The Photography of Bob Cain

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I had the pleasure of chatting with Bob Cain this week and discovering his beautiful photographs.

The interurban to Marpole. Bob Cain photo, 1957

Bob grew up in Marpole, at a time when a swing bridge joined Marpole to Sea Island (it was dismantled in 1957 after the Oak Street Bridge opened).

“Marpole was a small town like Kerrisdale and Kitsilano,” he says. “They were just a series of small towns separated by bush and connected by interurban and trams. They had their own mayors, their own celebrations, and they used to have a May Day parade every year.”

The Vancouver skyline and the Marine Building. Bob Cain photo, 1967

When Bob was about 12, he had a morning paper route for the Vancouver News Herald. “I was getting up at 4:00 am, riding down to the Safeway on Granville Street where the papers were tossed in bundles onto the sidewalk and we would count them out and load up our bikes,” he says. “I think I had 70 deliveries which I would finish just in time to go to school.”

When he decided to quit, his manager told him if he’d stay on for another month, he’d give him a camera. “It was a Brownie Hawkeye and my first really good camera.”

Boats in Stanley Park. Bob Cain photo, 1967

What his manager didn’t tell him was the paper was going under and he didn’t want the bother of looking for another paperboy.

Now he had a “Baby Brownie,” Bob started to get more serious about photography. His family had moved into a Marpole fixer upper in the ‘50s that had a basement with a fully working darkroom. He took it over, shot, developed and printed photos as well as 8mm and 16mm reversible movie film.

Bob Cain photo, 1969

In 1967, Bob was hired as a darkroom assistant with Focus Prints at 1255 West Pender Street. “Focus Prints was located up one set of stairs and down a long corridor all the way to the back of the building. The office and workroom had gorgeous views of the Burrard Inlet,” he says. (I worked in the same two-storey blue building in the 1980s for Business in Vancouver—now it’s a 15-storey condo building called The Views).

CPR ferry to Nanaimo. Bob Cain photo, 1971

Focus Prints mostly dealt with ad agencies in the area, and Bob’s main job was to making what he calls Azos. “Using a 5×7 camera we made line negs (black and white negs, no shades of grey) of the copy sent to us.”

The Orillia on Robson. Bob Cain photo, 1980

He moved to Hornby Island in the 1970s and became the island’s resident photographer—taking passport photos, recording weddings, and marking other events such as art show openings with his camera. He’s retired now, but still taking photos and he’s been adding to his website since 2006.

Britta Dansereau and Ron Shulman. Bob Cain photo 1990

These days, he gets to Vancouver less and less. “I don’t like Vancouver anymore it’s outgrown itself,” he says.

I asked Bob his favourite photographer. Foncie, he said.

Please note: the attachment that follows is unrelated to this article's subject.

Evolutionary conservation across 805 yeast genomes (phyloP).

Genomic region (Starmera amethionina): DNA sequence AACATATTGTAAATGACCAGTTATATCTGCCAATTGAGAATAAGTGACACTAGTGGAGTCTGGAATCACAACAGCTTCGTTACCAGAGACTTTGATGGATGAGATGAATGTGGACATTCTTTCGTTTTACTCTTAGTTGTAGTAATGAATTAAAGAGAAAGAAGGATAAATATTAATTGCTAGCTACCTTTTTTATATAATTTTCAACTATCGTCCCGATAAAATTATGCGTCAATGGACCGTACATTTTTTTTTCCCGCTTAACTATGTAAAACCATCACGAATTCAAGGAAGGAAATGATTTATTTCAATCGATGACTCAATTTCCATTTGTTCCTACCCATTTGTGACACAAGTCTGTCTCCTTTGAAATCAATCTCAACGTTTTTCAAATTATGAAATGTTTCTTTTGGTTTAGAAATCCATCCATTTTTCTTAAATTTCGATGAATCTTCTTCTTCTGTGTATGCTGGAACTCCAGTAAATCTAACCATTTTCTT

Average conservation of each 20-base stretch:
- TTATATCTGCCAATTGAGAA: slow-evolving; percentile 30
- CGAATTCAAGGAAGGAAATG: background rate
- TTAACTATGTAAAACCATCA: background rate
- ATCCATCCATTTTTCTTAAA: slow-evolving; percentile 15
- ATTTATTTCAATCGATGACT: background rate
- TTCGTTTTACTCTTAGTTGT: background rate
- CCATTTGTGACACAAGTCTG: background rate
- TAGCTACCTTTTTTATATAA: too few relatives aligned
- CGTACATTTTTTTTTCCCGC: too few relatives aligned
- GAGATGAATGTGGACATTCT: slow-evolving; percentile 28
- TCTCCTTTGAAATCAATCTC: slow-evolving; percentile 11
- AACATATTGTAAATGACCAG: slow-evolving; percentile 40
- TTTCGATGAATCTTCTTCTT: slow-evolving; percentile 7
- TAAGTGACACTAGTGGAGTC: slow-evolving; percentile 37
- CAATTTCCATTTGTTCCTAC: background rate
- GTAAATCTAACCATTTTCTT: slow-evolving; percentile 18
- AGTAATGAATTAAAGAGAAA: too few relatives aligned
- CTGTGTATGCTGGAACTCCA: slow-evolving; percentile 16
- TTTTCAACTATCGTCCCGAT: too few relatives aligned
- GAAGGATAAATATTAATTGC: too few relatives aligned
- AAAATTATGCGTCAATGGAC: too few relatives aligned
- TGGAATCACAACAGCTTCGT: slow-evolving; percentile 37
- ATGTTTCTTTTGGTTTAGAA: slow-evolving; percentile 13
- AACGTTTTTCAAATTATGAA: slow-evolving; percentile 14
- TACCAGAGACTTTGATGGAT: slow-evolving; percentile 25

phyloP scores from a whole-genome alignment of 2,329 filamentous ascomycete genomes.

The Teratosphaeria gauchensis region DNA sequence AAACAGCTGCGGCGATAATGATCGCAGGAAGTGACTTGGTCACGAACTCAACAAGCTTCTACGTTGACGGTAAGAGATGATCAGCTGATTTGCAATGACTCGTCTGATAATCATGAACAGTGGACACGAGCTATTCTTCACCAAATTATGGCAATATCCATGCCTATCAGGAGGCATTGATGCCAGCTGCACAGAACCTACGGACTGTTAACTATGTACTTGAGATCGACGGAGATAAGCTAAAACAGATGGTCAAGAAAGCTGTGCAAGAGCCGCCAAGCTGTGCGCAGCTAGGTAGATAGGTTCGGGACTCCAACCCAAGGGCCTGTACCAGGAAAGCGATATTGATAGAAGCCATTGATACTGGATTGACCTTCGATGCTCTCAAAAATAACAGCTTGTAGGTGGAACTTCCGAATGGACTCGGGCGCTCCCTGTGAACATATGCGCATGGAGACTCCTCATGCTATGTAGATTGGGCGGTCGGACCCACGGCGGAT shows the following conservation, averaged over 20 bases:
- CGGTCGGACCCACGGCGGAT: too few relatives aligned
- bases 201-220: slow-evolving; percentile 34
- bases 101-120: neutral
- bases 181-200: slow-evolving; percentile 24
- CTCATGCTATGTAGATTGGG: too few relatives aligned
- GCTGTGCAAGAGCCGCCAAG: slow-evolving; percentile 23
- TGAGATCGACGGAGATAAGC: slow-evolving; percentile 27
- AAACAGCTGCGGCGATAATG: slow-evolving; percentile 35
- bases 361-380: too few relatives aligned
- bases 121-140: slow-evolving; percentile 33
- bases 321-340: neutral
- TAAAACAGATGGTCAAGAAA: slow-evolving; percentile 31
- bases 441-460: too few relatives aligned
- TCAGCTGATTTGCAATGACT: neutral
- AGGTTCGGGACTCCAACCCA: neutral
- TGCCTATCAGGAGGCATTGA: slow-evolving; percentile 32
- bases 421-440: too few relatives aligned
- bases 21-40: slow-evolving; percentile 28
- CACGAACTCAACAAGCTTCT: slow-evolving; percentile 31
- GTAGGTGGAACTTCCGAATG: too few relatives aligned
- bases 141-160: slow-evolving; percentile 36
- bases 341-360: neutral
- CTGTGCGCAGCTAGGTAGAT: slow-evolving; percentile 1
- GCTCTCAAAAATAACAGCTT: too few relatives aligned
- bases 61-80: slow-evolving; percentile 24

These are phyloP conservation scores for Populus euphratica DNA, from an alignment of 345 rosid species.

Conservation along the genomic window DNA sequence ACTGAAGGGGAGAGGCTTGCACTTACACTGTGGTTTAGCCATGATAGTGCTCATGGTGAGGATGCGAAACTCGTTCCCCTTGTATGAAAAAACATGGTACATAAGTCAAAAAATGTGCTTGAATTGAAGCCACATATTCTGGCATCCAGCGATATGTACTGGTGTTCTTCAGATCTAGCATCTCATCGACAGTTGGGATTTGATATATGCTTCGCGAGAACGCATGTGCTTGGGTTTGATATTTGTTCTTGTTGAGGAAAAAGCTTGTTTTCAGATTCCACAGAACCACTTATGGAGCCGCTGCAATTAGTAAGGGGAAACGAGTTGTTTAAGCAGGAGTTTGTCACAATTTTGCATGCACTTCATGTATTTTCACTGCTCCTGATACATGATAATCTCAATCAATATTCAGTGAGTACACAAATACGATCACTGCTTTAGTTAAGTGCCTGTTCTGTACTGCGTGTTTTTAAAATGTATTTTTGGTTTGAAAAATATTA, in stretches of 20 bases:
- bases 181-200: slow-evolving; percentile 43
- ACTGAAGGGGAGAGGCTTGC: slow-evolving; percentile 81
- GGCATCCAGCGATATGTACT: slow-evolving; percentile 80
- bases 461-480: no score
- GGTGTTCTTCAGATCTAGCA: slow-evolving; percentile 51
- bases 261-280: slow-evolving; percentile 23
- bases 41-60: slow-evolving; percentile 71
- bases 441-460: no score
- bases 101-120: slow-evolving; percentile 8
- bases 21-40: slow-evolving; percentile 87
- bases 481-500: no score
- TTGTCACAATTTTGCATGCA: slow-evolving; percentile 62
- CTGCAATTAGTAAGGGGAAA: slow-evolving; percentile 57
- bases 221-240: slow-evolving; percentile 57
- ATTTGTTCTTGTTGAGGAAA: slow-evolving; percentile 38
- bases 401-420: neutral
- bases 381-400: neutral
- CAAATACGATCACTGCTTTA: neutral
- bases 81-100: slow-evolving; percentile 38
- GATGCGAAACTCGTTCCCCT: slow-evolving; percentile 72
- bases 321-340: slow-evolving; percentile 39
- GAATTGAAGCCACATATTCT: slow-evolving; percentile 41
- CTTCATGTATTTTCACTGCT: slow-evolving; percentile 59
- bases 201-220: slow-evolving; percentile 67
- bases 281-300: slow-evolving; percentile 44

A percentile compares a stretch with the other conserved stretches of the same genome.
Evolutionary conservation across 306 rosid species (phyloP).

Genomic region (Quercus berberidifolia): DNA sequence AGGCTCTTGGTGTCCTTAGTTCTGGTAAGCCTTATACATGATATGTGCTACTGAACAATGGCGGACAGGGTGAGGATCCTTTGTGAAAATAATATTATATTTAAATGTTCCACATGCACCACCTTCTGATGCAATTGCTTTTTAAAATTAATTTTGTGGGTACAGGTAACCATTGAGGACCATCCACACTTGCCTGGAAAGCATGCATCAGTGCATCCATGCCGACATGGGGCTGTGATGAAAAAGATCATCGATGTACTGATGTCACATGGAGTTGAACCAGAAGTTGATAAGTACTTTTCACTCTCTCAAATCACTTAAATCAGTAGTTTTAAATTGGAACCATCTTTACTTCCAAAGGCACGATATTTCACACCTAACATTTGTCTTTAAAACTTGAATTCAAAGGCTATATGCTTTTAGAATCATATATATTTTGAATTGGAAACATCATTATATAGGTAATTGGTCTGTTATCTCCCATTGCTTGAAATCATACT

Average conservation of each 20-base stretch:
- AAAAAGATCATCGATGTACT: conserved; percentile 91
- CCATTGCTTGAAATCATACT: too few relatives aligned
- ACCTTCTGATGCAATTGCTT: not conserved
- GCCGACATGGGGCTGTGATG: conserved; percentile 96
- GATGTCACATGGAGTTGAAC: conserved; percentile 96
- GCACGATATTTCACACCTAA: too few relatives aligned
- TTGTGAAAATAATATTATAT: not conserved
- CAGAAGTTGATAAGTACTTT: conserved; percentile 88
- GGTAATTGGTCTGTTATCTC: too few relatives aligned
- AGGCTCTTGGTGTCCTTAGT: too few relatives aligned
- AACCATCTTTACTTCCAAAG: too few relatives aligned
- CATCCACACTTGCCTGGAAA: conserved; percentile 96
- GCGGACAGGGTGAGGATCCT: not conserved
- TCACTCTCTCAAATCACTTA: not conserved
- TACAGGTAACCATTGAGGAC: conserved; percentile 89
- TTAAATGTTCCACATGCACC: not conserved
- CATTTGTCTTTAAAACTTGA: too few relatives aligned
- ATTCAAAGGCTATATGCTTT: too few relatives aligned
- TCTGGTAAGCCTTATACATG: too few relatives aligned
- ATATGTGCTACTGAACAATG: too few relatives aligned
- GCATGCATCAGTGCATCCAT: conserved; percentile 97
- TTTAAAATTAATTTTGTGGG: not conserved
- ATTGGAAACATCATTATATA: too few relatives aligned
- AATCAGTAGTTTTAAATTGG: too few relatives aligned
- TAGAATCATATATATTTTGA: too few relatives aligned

Ron Shulman and Bob Cain. Foncie photo, 1961

© All rights reserved. Unless otherwise indicated, all blog content copyright Eve Lazarus.



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  1. What great photography. Vancouver has indeed outgrown itself. The shot of the Blue Eagle cafe really shows how this city has changed. In the 70s 80s and into the 90s I felt safe to walk anywhere in the Downtown East side I cared to. I took my wife to the Only for halibut cheeks and clam chowder. We had drinks in the Lotus Hotel and many other bars on Hastings. My wife worked at Grassie Jewelers. Every time you high lite another Vancouver Photographer it brings back many memories. Thank you.
    Not so sure I would walk Hastings today even with an armed guard.

    1. Agreed. The last time I walked on Hastings near Main I was pretty scared. Not like the old days when all you had to put up with were Loggers, miners, seamen. All drunk, of course, but having good times.

  2. What a great well-composed set of photos and memories from Bob Cain.

    Because my parents worked Friday nights, one of my earliest Richmond childhood memories is crossing one of the rickety Fraser River bridges with neighbours who shopped at the Marpole Safeway.

    I now live in Victoria where all Safeways were bought and converted into Save-On Foods. If the Marpole Safeway still stands, it’s probably slated to be rebranded as Freshco by Sobeys.

    Gotta say, Every Place Has A Story is precisely the kind of feature that would help attract readers to The Province or The Vancouver Sun (where Eve once worked). Frankly, I don’t know what the Sun will do when—before much longer—John Mackie packs it in.

    John’s heritage features, Mac Parry, a few columnists and the increasingly infrequent Exclusive Investigations are the kind of eyeball attractants—other than obits, comics and crosswords/Sudoko—that make the venerable newspaper still relevant in an instant-news age.

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